Victor Henry

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Victor Henry

Victor Henry (French: [ɑ̃ʁi]; 17 August 1850 in Colmar, Alsace – 6 February 1907 in Sceaux) was a French philologist, specializing in Indian languages.


Having held appointments at the University of Douai and the University of Lille, Henry was appointed professor of Sanskrit and comparative grammar at the University of Paris. A prolific and versatile writer, he is probably best known by the English translations of his Précis de Grammaire comparée de l'anglais et de l'allemand and Précis de Grammaire comparée du Grec et du Latin.[1]

Important works by him on India and Indian languages are:

  • Manuel pour étudier le Sanscrit védique (with Abel Bergaigne, 1890)
  • Éléments de Sanscrit classique (1902)
  • Précis de grammaire Pâlie (1904)
  • Les Littératures de l'Inde: sanscrit, Pâli, Prâcrit (1904)
  • La Magie dans l'Inde antique (1904)
  • Le Parsisme (1905)
  • L'Agniṣṭoma (1906; with Willem Caland)[1]

Native American languages (such as Siglit, Quechua, and Greenlandic) and minority languages of France (Lexique Étymologique du Breton moderne on Breton; Le Dialecte Alaman de Colmar on Alemannic) also claimed his attention.[1]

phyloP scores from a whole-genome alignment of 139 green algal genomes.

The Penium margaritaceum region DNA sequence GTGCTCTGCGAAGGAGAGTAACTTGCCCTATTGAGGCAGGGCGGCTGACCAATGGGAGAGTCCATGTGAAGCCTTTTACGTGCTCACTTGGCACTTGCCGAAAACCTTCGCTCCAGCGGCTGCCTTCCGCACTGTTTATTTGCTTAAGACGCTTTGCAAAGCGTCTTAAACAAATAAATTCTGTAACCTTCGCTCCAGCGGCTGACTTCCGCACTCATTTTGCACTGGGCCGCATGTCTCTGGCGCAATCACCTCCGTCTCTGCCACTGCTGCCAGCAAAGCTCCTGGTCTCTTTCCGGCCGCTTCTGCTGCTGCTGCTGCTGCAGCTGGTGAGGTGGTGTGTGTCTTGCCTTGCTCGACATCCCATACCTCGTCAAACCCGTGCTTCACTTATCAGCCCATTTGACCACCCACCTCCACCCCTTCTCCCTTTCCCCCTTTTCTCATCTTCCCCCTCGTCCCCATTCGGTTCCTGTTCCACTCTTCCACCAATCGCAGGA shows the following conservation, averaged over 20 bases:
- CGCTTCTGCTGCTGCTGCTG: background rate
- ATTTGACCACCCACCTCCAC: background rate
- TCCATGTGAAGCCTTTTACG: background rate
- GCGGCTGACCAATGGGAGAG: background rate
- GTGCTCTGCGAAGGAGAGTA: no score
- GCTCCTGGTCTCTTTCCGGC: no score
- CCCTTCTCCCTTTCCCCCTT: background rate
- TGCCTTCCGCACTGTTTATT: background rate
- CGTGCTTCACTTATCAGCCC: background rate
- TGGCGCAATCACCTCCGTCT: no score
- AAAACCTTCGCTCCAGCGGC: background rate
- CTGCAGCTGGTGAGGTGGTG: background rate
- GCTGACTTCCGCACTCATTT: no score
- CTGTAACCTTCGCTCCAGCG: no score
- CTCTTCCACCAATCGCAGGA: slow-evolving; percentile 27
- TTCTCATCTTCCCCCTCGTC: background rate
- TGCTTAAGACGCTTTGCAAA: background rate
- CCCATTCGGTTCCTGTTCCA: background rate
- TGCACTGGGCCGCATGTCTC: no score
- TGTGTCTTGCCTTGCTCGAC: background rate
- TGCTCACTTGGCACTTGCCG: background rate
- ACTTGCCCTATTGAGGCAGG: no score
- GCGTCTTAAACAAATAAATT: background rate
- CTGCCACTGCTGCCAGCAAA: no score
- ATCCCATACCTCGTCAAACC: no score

Le Langage martien is a curious book. It contains a discussion of some 40 phrases (amounting to about 500 words), which a certain Mademoiselle Hélène Smith (a well-known spiritualist medium of Geneva), while on a hypnotic visit to the planet Mars, learnt and repeated and even wrote down during her trance as specimens of a language spoken there, explained to her by a disembodied interpreter.[1]


  1. ^ a b c d  One or more of the preceding sentences incorporates text from a publication now in the public domainChisholm, Hugh, ed. (1911). "Henry, Victor". Encyclopædia Britannica. Vol. 13 (11th ed.). Cambridge University Press. pp. 301–302.

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